For private blockchains, such as a Multichain, the block-adding mechanism tends to be a little different, and instead of relying on expensive proof-of-work, the rules can be set up where block-adders take it in turns to add blocks in a randomised round-robin fashion, and each block needs to be digitally signed by the block-adder. The blockchain is only valid and accepted if the blocks are signed by a defined set of participants. This means in order to recreate the chain, you’d need to know private keys from the other block-adders. Stealing these keys is a very different challenge to proof-of-work hashing.
If you did all of that then the data on the USB stick would be internally consistent and would look like a valid blockchain. But only to someone who can’t check it against any other copy of that blockchain.
BLOCKCHAINS WITH MULTIPLE COPIES
All of the above assumes that the data on the stick is the only version that the regulator sees. Let’s say you manage to create an internally consistent blockchain by removing the transaction and recreating all the block hashes to all conform to the validation criteria.
All it takes now for the regulator is to check other copies of the blockchain – and check one single number – the hash of a recent block. If the hash on the last block on the USB stick is different to the hash that they can find from any other (non-colluding) participant, then the regulator can immediately spot that something fishy is going on and the data on the USB stick is different to the data on the living blockchain.
The regulator doesn’t even need to see the data in the live blockchain. They just need to see the hash of a recent block.
In other words, it is extremely difficult to try to create a fake blockchain.
CHANGING A BLOCKCHAIN MID-FLIGHT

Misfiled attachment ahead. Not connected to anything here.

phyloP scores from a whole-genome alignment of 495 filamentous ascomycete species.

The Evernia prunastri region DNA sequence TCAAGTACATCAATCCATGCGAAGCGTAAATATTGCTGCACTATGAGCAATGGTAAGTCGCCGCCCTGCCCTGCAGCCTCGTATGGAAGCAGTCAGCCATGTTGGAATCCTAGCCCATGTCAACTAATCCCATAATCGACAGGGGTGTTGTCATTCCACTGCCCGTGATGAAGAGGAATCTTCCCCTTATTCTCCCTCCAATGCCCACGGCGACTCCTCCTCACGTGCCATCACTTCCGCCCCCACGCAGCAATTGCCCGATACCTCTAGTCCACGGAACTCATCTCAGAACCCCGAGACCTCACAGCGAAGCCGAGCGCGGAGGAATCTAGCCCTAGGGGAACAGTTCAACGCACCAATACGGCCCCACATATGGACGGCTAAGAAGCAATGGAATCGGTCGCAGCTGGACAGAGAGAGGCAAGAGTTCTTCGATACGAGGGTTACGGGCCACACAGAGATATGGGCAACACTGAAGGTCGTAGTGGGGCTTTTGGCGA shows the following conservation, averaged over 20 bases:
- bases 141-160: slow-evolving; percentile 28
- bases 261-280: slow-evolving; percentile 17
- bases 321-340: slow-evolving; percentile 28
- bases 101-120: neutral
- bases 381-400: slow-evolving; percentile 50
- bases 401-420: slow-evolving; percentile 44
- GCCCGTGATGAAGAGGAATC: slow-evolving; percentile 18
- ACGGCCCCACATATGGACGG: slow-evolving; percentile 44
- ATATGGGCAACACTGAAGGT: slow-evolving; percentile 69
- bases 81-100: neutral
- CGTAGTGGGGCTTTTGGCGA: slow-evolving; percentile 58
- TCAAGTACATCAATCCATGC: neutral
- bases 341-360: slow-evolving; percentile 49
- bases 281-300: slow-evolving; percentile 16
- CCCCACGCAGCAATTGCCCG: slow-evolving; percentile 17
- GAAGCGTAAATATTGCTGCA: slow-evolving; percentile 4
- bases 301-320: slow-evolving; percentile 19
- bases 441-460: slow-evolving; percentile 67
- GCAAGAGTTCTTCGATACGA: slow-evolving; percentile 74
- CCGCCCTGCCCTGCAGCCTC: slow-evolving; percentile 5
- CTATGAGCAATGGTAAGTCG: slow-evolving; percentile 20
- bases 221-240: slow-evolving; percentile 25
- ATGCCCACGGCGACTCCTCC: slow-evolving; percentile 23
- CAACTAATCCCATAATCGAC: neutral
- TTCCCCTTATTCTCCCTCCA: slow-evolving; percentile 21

What about trying to change the existing data in a blockchain that you are participating in? How would you try to get an amended block accepted by others in the network?
This is again difficult, because of the ‘longest chain’ rule which is the basis of consensus for most blockchains. The ‘longest chain’ rule broadly says that as a participant, if you see multiple competing valid chains, believe the one with more blocks.
So if you rebroadcast an amended block 200,000 you are in effect creating a blockchain ‘fork’ which is much shorter than the real chain (whose length is, say, 400,000). There are now two competing blockchains, one which is 200,000 blocks long and contains your amended block, and another which is 400,000 blocks long. Existing nodes will accept your block (if it’s valid) but then immediately ignore it because they already know about the existing longer chain.
The only way is to make the change and create a longer chain, requiring lots of computing power or the private keys of other block-adders (depending on who is allowed to add blocks, and how) and push an entirely new lineage of blocks out, longer than the existing one. You need a significant amount of computing power to be in with a chance of outcompeting an existing proof-of-work chain like Bitcoin.
And even if you manage to do this, although technically your new chain would be valid, realistically the community would notice if there was a block re-organisation more than a few blocks deep; this would get investigated.
It is extremely difficult to change the data in an ‘offline’ blockchain, and even harder for a live blockchain.
When people say that blockchains are immutable, they don’t mean that the data can’t be changed, they mean it is extremely hard to change without collusion, and if you try, it’s extremely easy to detect the attempt. This property of blockchains has positive and negative implications for the security of data stored, and by extension also for data privacy.